Iran and U.S. need prolonged, quiet dialogue: strategic analyst

July 21, 2007 - 0:0

TEHRAN - Iran and the United States are poised for a second round of direct talks about Iraq. Both Iranian Foreign Minister Manuchehr Mottaki and the U.S. State Department said they were ready to grapple over the war-wracked nation, since they last held face-to-face talks on May 28.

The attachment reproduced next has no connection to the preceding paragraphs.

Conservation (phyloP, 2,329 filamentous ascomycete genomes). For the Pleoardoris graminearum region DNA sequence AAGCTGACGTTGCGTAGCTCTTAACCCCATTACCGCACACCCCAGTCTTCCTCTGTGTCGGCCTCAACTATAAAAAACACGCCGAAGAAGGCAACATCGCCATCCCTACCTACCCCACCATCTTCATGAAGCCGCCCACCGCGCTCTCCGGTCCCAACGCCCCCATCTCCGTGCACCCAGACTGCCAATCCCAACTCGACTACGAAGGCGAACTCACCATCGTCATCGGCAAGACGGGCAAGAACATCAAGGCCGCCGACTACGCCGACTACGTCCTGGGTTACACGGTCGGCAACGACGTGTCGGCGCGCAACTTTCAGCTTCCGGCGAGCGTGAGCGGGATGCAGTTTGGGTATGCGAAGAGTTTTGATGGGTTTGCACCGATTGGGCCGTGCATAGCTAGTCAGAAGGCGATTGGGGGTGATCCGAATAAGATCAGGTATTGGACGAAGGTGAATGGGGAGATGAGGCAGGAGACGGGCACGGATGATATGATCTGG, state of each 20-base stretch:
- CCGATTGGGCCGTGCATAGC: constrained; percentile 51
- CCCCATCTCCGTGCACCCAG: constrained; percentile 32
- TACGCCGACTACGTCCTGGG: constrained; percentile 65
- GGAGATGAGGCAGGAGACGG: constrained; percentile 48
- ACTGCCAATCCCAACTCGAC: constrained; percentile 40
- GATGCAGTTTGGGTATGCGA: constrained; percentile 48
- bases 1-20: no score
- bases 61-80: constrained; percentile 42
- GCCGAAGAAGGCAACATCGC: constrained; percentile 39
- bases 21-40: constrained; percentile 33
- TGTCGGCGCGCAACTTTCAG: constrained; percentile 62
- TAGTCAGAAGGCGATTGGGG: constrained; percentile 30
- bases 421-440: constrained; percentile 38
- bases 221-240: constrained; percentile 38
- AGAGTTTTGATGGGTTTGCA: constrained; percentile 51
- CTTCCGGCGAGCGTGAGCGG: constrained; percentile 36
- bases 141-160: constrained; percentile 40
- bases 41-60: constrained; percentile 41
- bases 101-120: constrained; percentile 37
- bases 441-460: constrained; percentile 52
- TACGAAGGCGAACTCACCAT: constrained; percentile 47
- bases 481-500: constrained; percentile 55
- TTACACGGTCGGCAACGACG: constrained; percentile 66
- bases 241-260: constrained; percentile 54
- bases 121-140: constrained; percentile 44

In an interview with the Mehr News Agency dated July 15, Ehsan Ahrari - an independent strategic analyst residing in Alexandria, U.S. - argued that Tehran and Washington need a prolonged and quiet dialogue it is possible that something “constructive will come out” if the Islamic Republic of Iran and the United States continue talks. Following is the text of the interview: Q: Iran and the United States are gearing up for a new round of discussions on Iraq. Do you believe anything constructive will come out of U.S.-Iran talks? A: There is always a possibility that something constructive will come out as long the two adversaries keep talking. However, there are a number of issues that Iran and the United States are pursuing need prolonged and a quiet dialogue. For instance, the U.S. still has legislation that are aimed at ""regime change"" in Iran. Even though they seek regime change through non-military means; however, Iran envisions those legislation as ""hostile."" But Iran is likely to change its policies once there are sufficient guarantees from Washington that it has no intentions of pursuing regime change in Iran. Then there is that larger nuclear issue. There are considerable amount of speculations in the West that Iran really wishes to develop nuclear weapons. In order to assuage the concerns of the (Persian) Gulf states and the West, Iran has to make its nuclear facilities readily available for the inspection of the IAEA. However, even on this issue, in my view, Iran might be flexible, if there are ample payoffs and security guarantees from the U.S. side. Q: Is there any firm support for a second round of talks on both sides? Who are against the talks in the U.S.? A: I have not seen any evidence of ""firm support, but I believe that both sides will continue to talk. The U.S. side knows that Iran enjoys considerable advantages in Iraq and Lebanon. Its stock is way up in the ME because of the continuing U.S. difficulties in Iraq and because of the outcome of the Hezbollah-Israeli war of July-August 2006. Iran, on its part, should not get carried away because of its current advantageous position, and make itself available for further talks. I have seen a definite commitment on the part of Iran to say engaged. Only the neoconservatives both inside and outside the Bush administration are opposing it. But they are in the minority. Q: Some say a continued negotiation will ease regional tensions; what kinds of tensions are they talking about? A: There is a lot of talk of the ""Shia momentum"" in the region. Even if that is the case (and I believe that it is), then the Sunni states has nothing to lose by keeping Iran engaged. In the absence of that engagement, there is the possibility of increased tensions. What is baffling the Sunni states is that there is a new era of Shia power in Iraq and Lebanon. That reality is unprecedented. Even to this day, Nasrallah of Hezbollah remains as the most Arab leader in the streets of Cairo and Amman. Sunni Arab leaders have no idea how to cope with that reality. I think once they get over the initial shock (and it is about time that they should get over it), they will engage Iran. Q: Do you think that the dialogue will cover broader issues such as Afghanistan, the Persian Gulf security, and the tension in the Middle East? A: I think the dialogue among the Sunni (Persian) Gulf states and Iran is a vital necessity for peace in the Persian/Arabian Gulf. For peace in Afghanistan, there has to be a dialogue between Pakistan, Iran, Afghanistan and the U.S. I don't think that dialogue is in the offing anytime soon